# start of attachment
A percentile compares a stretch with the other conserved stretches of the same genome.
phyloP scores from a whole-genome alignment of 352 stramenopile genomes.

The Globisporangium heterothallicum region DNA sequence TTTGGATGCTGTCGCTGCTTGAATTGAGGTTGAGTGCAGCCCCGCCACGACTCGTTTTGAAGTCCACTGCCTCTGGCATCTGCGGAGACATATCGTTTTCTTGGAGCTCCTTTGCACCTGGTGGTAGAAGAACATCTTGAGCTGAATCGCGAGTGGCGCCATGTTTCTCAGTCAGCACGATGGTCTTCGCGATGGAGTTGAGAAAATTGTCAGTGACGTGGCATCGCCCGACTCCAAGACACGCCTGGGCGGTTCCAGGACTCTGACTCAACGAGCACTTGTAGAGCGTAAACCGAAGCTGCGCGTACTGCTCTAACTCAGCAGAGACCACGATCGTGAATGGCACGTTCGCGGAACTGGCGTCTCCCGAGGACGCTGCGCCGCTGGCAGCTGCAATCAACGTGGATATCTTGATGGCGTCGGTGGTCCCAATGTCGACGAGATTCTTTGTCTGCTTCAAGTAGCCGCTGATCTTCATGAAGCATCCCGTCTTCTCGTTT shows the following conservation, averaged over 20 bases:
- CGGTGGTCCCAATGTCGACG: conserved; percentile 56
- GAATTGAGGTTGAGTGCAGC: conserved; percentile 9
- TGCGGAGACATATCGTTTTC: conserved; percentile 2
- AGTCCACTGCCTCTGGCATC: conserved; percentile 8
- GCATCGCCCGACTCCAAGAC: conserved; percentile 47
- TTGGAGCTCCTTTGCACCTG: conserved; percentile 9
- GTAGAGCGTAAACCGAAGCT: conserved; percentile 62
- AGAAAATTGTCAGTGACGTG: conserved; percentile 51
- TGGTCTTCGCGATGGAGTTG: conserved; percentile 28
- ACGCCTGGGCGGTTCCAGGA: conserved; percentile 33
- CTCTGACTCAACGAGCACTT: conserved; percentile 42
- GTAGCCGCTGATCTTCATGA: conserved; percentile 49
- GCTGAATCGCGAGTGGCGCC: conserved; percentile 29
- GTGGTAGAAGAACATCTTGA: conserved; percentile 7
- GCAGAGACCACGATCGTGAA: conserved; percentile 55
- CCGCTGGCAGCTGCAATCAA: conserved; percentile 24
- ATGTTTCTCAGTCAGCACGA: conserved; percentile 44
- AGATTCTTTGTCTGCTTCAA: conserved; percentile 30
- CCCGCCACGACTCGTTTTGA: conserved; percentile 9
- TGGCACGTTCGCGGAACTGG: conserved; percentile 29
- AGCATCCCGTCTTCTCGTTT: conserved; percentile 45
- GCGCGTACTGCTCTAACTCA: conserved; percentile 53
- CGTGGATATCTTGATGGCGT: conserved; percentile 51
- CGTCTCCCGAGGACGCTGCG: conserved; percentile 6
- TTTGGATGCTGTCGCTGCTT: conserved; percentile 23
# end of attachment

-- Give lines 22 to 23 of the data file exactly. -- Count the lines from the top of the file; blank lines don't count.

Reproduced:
- CCCGCCACGACTCGTTTTGA: conserved; percentile 9
- TGGCACGTTCGCGGAACTGG: conserved; percentile 29